JOURNAL ARTICLE

Continuous amplitude-integrated electroencephalogram predicts outcome in hypothermia-treated cardiac arrest patients

Malin Rundgren, Erik Westhall, Tobias Cronberg, Ingmar Rosén, Hans Friberg
Critical Care Medicine 2010, 38 (9): 1838-44
20562694

OBJECTIVE: To assess the prognostic value of continuous amplitude-integrated electroencephalogram in comatose survivors after cardiac arrest and treated with hypothermia.

DESIGN: Prospective observational study.

SETTING: General intensive care unit at a university hospital.

PATIENTS: Comatose patients after cardiac arrest and treated with hypothermia.

INTERVENTIONS: Patients were sedated and continuously monitored using an amplitude-integrated electroencephalogram. Monitoring was commenced on arrival in the intensive care unit and continued until recovery of consciousness, death, or 120 hrs after cardiac arrest. The amplitude-integrated electroencephalogram was interpreted together with the original electroencephalogram and analyzed without knowledge of the patient's clinical status. The amplitude-integrated electroencephalogram patterns at start of registration and at normothermia and the transitions of the amplitude-integrated electroencephalogram patterns over time were correlated to outcome.

MEASUREMENTS AND MAIN RESULTS: A total of 111 consecutive patients were assessed; 11 patients were not included because of technical reasons and five were excluded because of death before normothermia. Ninety-five patients remained; 57 (60%) eventually regained consciousness, of whom 49 (52%) lived an independent life at 6 months. Thirty-one patients (33%) at start of registration and 62 patients (65%) at normothermia had a continuous electroencephalogram pattern, and this was strongly associated with recovery of consciousness (29/31 [90%] and 54/62 [87%]). A suppression-burst pattern was always transient and patients with suppression-burst at any time remained in coma until death. An initial flat pattern was registered in 47 patients, but this had no prognostic value. Electrographic status epilepticus was a common finding (26/95 patients [27%]) and two types of electrographic status epilepticus were identified: one developed from suppression-burst and one developed from a continuous background. Two patients from the latter group regained consciousness.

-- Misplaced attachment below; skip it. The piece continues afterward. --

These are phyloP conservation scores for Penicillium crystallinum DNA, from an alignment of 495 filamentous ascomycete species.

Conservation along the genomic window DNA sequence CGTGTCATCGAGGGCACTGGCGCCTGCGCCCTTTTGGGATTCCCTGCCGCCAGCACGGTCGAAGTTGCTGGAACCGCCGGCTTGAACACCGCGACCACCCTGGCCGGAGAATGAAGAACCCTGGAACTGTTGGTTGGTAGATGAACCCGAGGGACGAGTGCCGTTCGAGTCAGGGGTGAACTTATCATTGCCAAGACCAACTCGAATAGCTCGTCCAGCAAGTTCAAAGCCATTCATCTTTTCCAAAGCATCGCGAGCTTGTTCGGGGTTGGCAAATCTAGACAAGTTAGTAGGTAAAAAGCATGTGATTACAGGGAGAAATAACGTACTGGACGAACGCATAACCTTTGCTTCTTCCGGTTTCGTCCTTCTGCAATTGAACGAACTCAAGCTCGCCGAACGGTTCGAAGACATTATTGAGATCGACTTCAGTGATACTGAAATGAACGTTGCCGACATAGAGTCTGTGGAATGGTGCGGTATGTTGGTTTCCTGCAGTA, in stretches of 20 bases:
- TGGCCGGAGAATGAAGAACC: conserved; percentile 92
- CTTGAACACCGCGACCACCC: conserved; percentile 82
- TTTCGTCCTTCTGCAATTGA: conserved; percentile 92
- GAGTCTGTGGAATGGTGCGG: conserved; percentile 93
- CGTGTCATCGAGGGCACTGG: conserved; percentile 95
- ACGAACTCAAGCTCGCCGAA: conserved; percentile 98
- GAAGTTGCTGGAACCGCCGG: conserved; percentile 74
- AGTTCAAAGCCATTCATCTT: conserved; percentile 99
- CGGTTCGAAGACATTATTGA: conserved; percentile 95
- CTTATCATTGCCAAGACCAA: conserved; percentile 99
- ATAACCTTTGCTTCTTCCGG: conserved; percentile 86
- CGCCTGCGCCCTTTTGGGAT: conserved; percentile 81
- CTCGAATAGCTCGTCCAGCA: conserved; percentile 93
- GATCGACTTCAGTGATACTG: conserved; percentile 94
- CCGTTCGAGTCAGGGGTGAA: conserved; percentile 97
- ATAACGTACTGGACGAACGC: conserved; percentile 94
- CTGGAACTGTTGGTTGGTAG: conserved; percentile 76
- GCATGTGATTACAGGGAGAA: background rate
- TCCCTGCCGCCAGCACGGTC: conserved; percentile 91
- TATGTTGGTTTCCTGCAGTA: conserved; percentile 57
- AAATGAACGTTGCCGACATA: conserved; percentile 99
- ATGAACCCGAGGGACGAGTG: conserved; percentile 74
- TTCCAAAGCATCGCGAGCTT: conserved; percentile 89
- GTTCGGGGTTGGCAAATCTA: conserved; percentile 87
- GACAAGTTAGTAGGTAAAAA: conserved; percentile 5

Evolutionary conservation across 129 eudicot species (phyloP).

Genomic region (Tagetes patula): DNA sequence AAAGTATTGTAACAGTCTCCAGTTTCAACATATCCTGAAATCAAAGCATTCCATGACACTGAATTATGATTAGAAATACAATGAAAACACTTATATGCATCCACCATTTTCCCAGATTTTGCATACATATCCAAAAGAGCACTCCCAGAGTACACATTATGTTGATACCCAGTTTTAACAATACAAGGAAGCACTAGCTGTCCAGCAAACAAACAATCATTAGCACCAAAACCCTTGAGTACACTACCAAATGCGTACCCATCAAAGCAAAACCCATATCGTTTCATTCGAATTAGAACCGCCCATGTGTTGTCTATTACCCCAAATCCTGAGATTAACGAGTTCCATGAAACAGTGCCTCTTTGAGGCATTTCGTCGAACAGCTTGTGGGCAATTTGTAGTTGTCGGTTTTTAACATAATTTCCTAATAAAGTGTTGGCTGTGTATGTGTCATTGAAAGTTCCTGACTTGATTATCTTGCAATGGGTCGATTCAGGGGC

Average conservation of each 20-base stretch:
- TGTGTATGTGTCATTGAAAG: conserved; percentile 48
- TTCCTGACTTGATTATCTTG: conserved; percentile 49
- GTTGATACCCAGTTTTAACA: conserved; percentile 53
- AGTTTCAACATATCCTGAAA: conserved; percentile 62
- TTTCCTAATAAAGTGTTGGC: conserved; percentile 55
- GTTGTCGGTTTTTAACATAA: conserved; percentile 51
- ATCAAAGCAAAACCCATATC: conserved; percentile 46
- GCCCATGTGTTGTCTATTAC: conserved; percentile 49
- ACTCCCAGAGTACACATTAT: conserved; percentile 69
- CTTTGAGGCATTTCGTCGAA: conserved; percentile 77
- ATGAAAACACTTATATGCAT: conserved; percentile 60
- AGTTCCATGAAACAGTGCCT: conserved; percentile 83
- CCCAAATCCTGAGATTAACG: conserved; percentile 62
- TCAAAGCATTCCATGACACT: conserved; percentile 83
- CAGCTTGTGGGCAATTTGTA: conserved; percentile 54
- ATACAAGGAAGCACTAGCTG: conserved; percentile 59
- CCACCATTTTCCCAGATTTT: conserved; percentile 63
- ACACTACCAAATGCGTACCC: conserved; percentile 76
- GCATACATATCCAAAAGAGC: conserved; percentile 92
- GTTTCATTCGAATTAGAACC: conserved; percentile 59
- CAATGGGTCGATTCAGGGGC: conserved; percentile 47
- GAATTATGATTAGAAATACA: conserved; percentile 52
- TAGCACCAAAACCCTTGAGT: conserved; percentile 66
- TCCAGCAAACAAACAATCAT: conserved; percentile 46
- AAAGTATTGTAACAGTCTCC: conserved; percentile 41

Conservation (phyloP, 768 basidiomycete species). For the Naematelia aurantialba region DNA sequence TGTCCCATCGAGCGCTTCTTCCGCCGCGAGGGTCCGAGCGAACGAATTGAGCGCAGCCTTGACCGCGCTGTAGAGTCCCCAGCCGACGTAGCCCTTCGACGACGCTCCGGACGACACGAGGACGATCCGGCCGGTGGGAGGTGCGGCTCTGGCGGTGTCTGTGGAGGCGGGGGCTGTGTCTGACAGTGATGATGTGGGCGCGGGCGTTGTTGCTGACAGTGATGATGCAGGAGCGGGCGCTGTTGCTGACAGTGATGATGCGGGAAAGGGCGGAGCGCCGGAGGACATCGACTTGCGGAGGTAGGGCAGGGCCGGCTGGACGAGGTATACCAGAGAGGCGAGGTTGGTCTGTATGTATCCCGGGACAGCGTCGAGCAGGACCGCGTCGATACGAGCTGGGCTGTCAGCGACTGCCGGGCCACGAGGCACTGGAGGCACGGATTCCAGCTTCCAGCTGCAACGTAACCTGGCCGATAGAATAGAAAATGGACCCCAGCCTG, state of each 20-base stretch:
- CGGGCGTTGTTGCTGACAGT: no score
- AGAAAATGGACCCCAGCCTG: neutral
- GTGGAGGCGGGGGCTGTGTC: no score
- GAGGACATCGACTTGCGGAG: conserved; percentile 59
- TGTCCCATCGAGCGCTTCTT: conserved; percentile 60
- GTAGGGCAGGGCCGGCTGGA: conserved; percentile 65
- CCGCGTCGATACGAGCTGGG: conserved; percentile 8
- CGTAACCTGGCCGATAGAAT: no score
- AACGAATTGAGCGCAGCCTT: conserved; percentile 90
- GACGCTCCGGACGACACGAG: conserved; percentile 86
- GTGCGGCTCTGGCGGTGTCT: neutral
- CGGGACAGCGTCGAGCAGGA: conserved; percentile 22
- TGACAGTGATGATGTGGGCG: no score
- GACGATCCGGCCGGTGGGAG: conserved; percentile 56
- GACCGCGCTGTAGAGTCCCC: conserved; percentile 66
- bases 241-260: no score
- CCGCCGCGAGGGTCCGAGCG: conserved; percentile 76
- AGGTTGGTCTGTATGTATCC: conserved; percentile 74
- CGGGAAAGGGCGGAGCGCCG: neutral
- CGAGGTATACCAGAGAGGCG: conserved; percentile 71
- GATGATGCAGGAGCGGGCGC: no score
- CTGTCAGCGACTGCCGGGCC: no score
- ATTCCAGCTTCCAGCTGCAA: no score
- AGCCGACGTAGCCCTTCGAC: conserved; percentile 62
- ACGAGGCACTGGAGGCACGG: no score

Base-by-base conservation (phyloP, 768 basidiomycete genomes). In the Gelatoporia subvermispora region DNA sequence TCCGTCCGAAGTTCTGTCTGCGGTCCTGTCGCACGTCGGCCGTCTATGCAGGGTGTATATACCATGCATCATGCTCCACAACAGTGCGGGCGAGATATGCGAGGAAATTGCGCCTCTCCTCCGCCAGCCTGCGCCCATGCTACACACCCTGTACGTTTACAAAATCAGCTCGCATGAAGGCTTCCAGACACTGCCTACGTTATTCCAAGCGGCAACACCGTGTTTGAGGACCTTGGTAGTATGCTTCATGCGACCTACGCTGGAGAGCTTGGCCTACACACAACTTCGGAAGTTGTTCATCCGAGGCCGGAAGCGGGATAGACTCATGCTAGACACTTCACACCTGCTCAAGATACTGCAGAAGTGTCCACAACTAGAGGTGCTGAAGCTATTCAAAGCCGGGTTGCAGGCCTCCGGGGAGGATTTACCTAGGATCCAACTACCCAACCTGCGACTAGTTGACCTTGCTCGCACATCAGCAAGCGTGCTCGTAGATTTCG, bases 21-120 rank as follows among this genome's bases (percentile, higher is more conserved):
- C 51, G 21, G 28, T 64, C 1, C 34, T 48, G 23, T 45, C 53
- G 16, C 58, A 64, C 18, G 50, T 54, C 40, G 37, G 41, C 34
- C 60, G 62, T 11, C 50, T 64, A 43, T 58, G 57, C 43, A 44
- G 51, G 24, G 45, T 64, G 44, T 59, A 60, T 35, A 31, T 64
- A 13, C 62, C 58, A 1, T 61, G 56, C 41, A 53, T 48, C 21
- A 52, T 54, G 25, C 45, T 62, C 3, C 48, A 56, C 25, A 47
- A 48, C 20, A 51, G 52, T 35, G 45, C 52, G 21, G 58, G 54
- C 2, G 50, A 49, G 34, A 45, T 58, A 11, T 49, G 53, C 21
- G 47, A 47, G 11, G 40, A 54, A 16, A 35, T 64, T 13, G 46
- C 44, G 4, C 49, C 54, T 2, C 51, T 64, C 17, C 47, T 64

CONCLUSIONS: Continuous amplitude-integrated electroencephalogram adds valuable early positive and negative prognostic information in comatose survivors after cardiac arrest. We identified two types of postanoxic electrographic status epilepticus, which is a novel finding with possible therapeutic implications.

Full Text Links

Find Full Text Links for this Article

Discussion

You are not logged in. Sign Up or Log In to join the discussion.

Related Papers

Remove bar
Read by QxMD icon Read
20562694
×

Save your favorite articles in one place with a free QxMD account.

×

Search Tips

Use Boolean operators: AND/OR

diabetic AND foot
diabetes OR diabetic

Exclude a word using the 'minus' sign

Virchow -triad

Use Parentheses

water AND (cup OR glass)

Add an asterisk (*) at end of a word to include word stems

Neuro* will search for Neurology, Neuroscientist, Neurological, and so on

Use quotes to search for an exact phrase

"primary prevention of cancer"
(heart or cardiac or cardio*) AND arrest -"American Heart Association"